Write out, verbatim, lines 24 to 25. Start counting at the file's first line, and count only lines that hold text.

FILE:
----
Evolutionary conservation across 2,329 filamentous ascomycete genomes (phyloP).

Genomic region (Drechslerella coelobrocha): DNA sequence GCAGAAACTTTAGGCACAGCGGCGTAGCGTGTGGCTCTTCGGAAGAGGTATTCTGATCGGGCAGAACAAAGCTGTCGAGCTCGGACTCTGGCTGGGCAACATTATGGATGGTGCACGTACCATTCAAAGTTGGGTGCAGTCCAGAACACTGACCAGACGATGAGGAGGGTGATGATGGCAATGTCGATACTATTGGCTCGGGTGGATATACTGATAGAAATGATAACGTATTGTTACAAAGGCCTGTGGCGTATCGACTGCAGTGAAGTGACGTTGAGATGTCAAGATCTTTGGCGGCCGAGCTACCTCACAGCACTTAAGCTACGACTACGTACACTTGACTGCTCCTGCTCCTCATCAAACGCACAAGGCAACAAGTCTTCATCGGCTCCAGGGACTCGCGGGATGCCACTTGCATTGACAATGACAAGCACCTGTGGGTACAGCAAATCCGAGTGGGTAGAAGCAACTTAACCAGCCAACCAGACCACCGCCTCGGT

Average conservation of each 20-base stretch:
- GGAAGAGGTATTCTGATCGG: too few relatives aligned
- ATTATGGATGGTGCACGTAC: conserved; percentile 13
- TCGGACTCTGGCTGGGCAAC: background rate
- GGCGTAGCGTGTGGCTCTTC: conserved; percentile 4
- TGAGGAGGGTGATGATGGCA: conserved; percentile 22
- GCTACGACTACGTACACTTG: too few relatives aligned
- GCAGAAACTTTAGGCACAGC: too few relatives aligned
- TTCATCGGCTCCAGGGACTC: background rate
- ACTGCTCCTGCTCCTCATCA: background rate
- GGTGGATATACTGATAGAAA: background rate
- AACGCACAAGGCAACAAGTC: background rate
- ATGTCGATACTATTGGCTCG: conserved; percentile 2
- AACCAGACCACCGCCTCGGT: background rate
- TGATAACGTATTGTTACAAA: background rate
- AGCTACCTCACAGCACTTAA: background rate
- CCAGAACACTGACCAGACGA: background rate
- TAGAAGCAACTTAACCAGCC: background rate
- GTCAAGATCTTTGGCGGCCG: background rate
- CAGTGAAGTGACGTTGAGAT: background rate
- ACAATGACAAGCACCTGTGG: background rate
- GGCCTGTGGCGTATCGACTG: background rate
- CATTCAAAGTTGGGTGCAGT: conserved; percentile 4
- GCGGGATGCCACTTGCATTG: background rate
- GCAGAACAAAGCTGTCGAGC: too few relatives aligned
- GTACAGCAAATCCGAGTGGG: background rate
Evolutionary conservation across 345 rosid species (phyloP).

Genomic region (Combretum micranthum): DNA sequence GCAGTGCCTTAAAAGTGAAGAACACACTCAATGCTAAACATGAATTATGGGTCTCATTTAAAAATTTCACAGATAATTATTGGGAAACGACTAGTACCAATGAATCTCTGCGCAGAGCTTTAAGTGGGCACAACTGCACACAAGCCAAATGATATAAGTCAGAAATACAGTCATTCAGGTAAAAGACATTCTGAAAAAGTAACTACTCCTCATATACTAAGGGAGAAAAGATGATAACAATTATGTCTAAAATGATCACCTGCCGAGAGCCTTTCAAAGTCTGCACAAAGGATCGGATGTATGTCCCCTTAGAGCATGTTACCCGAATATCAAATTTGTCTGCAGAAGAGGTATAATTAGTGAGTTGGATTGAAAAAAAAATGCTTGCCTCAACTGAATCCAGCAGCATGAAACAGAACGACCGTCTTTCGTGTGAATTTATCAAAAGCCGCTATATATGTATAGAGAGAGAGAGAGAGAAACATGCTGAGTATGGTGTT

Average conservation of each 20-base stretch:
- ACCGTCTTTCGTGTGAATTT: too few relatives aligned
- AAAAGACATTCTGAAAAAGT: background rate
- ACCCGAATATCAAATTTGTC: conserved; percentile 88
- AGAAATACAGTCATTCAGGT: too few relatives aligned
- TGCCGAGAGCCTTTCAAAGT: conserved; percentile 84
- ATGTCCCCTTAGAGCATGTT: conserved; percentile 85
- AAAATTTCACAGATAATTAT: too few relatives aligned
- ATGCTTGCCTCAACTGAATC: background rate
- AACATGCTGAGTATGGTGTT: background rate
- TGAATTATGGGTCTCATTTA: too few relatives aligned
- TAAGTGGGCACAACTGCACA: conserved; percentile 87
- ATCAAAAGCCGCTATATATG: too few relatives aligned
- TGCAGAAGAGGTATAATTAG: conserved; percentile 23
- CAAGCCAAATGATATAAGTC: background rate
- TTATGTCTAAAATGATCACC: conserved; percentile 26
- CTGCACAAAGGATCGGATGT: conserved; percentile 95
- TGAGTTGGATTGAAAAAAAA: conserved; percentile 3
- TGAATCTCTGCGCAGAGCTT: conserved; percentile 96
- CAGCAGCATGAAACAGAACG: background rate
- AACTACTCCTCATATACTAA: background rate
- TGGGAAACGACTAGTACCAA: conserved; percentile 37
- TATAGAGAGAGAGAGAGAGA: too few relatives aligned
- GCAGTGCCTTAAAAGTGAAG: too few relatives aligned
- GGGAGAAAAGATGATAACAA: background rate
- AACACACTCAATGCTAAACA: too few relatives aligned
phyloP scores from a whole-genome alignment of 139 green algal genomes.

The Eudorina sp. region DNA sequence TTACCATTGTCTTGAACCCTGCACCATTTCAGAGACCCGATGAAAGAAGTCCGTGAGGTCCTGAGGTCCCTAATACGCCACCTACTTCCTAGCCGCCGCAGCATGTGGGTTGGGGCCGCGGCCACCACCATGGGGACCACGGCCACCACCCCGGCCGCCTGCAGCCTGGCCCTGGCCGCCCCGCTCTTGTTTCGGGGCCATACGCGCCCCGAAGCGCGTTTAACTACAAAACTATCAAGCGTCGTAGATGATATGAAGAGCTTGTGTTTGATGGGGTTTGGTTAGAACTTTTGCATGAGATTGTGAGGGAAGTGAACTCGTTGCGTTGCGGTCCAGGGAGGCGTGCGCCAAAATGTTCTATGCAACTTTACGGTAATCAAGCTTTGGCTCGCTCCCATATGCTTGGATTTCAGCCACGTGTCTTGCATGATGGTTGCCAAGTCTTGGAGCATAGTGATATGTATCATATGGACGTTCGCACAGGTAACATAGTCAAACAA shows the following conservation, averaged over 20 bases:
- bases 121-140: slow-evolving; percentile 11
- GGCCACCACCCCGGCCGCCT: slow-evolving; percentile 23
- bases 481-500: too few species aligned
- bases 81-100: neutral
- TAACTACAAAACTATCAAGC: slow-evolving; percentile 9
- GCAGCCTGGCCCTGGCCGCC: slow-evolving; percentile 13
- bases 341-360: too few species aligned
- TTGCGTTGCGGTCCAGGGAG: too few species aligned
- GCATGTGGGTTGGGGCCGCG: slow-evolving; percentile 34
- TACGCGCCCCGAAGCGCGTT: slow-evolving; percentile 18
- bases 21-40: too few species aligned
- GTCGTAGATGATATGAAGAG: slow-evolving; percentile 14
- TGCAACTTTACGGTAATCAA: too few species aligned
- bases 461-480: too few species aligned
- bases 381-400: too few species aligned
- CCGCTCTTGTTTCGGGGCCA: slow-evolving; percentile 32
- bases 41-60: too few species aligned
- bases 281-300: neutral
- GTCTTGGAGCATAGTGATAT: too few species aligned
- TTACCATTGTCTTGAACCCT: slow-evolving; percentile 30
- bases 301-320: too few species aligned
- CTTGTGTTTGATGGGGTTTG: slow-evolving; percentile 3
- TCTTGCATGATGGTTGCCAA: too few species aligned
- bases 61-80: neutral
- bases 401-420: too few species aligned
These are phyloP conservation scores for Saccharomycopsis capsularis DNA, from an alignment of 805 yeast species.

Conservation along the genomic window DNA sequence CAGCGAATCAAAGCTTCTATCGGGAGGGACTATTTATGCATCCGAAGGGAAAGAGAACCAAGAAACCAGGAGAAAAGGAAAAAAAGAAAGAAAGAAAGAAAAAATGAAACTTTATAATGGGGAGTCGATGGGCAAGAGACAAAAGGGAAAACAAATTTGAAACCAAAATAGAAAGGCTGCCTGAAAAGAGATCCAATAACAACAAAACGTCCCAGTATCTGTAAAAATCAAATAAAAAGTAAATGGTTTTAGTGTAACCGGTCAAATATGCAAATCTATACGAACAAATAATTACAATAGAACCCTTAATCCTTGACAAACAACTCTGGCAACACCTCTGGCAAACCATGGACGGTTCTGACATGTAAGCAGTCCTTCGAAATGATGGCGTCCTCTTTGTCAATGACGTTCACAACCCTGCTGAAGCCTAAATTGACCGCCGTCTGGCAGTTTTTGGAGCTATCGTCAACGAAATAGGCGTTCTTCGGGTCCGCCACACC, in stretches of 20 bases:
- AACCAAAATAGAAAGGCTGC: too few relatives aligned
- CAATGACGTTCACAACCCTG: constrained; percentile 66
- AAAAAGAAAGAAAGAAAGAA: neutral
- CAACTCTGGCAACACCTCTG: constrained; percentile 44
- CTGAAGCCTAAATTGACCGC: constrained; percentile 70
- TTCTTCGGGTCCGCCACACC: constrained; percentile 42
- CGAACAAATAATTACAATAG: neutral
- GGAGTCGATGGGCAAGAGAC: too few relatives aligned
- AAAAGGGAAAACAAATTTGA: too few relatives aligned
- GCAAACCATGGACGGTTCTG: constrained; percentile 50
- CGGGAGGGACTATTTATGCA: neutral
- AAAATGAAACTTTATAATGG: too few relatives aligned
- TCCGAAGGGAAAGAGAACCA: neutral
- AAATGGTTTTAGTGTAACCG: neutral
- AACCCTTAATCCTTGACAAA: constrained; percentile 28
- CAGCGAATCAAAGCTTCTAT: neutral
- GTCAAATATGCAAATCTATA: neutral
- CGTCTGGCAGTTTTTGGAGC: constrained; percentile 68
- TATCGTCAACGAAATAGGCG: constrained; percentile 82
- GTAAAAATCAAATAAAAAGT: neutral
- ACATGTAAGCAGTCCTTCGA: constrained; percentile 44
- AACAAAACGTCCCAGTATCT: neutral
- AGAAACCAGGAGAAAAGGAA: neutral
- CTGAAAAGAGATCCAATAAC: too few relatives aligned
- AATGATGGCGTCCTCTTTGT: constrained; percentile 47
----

- GGCCTGTGGCGTATCGACTG: background rate
- CATTCAAAGTTGGGTGCAGT: conserved; percentile 4